49: Words Have Never Failed Me

I am surprised by my memories sometimes. I don’t understand how I remember what I remember, but I do love the details that have embedded themselves in my mind. I remember that I hated school when I first started going; I didn’t like making new friends because I did not enjoy the talking involved to get to know someone else. It was a task for the 4-year-old me.

I remember watching the teacher sharpen a pencil for me and it was fascinating. I had mastered scribbling by then, so I wondered what more I could do with a pencil. When I learnt my first words, graduating from three letters to more, I was fascinated. I remember the excitement I felt when we used to go to supermarkets and I could read bits of the product labels. I believed I had discovered a superpower (though I couldn’t spell ‘superpower’ or know its meaning then) and it was magical.

I took it upon myself to read every bunch of letters I could see and it became a game of sorts, one that I could play all day in my head. And I did. I didn’t need to talk to anyone, nor did I need to have a friend to play with. This was the easiest interaction I had chanced upon.

One of the best days of my life was when I was introduced to the dictionary. We hit it off right away; he was timeless and I was 8. I would read the dictionary once I was done with my homework or before going to bed. Words were my first love. I still feel giddy when I learn new words. If you’re smiling, hello there, fellow logophile! My mother would take me to a tiny bookstore that had a whole shelf of Enid Blyton books for me to choose from; this was our ritual when I used to secure the 1st rank in the primary grades.

Enid Blyton was all I probably read till I was 10 years old; I’ll throw in some fables and fairy tales in there, too. I would read and re-read till I had memorised the whole book in due time. From that age up until I was 15, I was a library dweller. I didn’t own too many books, and I classified that as a luxury I would allow myself as a reward. To this day, libraries hold a special place in my heart. Time stops when I visit them and they are a portal to my bookish fantasies. If I owned as many books as I have borrowed in all these years, I would easily have more than 500 books, apart from the 260 I own now. The librarians always end up becoming acquaintances and friends due to the time I spend walking around, sitting in corners and reading and of course, asking them to help me search for books.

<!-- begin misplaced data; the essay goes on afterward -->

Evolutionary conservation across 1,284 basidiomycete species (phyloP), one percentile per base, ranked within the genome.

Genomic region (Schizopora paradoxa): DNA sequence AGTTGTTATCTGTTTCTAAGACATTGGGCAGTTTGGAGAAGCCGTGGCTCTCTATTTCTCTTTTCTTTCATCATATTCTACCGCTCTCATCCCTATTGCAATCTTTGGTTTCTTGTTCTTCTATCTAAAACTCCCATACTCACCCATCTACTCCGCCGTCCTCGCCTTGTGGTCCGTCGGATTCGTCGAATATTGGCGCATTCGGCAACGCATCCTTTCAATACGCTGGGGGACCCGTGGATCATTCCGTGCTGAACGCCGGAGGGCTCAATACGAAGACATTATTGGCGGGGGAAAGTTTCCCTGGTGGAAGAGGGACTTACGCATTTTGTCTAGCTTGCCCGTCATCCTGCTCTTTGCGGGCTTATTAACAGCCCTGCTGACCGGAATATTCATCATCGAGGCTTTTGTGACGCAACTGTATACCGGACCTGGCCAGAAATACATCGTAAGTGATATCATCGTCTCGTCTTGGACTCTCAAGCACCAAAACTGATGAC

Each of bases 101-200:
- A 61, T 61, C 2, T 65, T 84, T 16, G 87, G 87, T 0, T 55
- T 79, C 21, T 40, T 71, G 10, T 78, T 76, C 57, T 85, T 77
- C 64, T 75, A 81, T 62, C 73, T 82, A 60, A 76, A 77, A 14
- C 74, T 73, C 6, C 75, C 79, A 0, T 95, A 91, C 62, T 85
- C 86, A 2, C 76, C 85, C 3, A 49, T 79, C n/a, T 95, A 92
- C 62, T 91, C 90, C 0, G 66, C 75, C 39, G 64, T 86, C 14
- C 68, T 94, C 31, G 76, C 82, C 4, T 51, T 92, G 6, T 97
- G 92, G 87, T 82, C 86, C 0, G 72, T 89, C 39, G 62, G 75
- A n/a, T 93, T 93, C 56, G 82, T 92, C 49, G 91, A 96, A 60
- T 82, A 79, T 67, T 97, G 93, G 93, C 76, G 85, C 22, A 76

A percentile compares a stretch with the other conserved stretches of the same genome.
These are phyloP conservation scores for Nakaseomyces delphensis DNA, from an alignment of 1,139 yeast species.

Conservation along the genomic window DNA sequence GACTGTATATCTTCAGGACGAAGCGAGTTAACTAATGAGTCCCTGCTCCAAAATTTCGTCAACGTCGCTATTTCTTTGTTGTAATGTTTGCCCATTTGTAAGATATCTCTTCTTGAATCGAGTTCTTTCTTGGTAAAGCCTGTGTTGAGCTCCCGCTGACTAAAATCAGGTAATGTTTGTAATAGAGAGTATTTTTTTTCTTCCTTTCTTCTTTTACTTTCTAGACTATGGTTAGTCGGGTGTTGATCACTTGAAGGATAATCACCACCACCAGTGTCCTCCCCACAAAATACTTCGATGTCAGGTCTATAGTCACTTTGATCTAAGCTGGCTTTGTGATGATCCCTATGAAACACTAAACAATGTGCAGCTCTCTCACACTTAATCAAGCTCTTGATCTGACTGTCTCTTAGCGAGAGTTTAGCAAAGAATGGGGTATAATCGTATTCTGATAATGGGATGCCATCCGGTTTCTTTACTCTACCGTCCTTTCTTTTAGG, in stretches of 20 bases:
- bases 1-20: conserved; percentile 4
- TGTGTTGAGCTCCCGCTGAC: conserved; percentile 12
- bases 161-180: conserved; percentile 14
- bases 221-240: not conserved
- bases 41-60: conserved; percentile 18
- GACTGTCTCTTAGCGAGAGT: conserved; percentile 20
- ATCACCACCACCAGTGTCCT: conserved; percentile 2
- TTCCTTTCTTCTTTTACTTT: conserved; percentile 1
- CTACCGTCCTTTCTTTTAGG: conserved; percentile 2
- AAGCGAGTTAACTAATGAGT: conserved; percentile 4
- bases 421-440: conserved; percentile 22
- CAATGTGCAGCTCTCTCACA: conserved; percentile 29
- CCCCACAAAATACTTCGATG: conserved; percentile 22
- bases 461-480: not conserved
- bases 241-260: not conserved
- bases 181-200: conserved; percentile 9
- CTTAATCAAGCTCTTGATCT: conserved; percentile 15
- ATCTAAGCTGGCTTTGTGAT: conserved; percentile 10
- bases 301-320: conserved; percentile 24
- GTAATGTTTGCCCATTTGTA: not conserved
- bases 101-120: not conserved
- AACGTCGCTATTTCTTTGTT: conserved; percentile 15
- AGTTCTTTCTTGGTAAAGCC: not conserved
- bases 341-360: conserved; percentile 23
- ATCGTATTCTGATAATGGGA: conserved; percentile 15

At 13, I graduated to the Nancy Drew series and binged on it, then discovered Percy Jackson and hid the book in the library multiple times so that I could borrow and re-read it after whatever I was reading then. I blazed through the Princess Diaries, relating to them more than I should have and changed tracks when I read Roald Dahl for the first time.

Reading Roald Dahl changed my life; I hadn’t encountered insane imagination and mind-blowing creativity like that before. I naively thought that stories were meant to be believable. When it came to Dahl’s writing, there he was weaving stories that left me hungry for more and the most striking effect on me was that of the words he cooked up. There were words in his books that I couldn’t find in a dictionary and that baffled me. I was limited to the dictionary till then and had never given thought to how words come to be what they are. Someone must have made them up years ago, just like Dahl.

I turned 18 and a lot more changed. Word origins and word roots started making a home in my brain and I began exploring more authors to experience the varying writing styles and genres. Ruskin Bond and William Dalrymple are some other authors whose writing makes me want to soak it all in; it’s not only about what they write, but how they write it. If I have to make it relatable, think of that perfect pair of jeans that fit right everywhere or slicing into butter at room temperature, that’s what their writing feels like in the mental realm. While we are talking about this feeling, I have to show James Patterson some love! I have taken it upon myself to read everything he has ever written. His plots are delicious!

I re-read Harry Potter around this time and couldn’t understand why I hated it before. I wouldn’t call myself a true Potterhead, but that is some fantastic story-telling. Well done, J.K. Rowling. I was also reading books written by Murakami, Arundhati Roy, Jane Austen, and Thomas Hardy as well as other popular ladies and gents. This is why I call myself a scrambled reader – I don’t have a favourite genre! I go through phases all the time. If you have read my previous posts, you would know of the whole year I spent only reading non-fiction; that gives you an idea of the extent of my phases.

No matter what I am reading, there is one habit I have always maintained – to learn something new. Whether it’s a new word, historical event, clever phrase or writing technique, I keep my eyes peeled and my brain ready with a notepad to take things down. I am still in a healthy relationship with my dictionary and also have a whole list of favourite words. I have so many bits of information that somehow find a place in my brain-folds and come to my aid when necessary. I believe reading can do so much simply because I know that I wouldn’t be who I am today if hadn’t fallen in love with words all those years ago. I wouldn’t have been able to write this for all of you to read either.

Nandika's Notes : On Reading & Writing

DreamingAtMyDesk View All →

Reader. Learner. Dreamer.
I am all about the little things in life!

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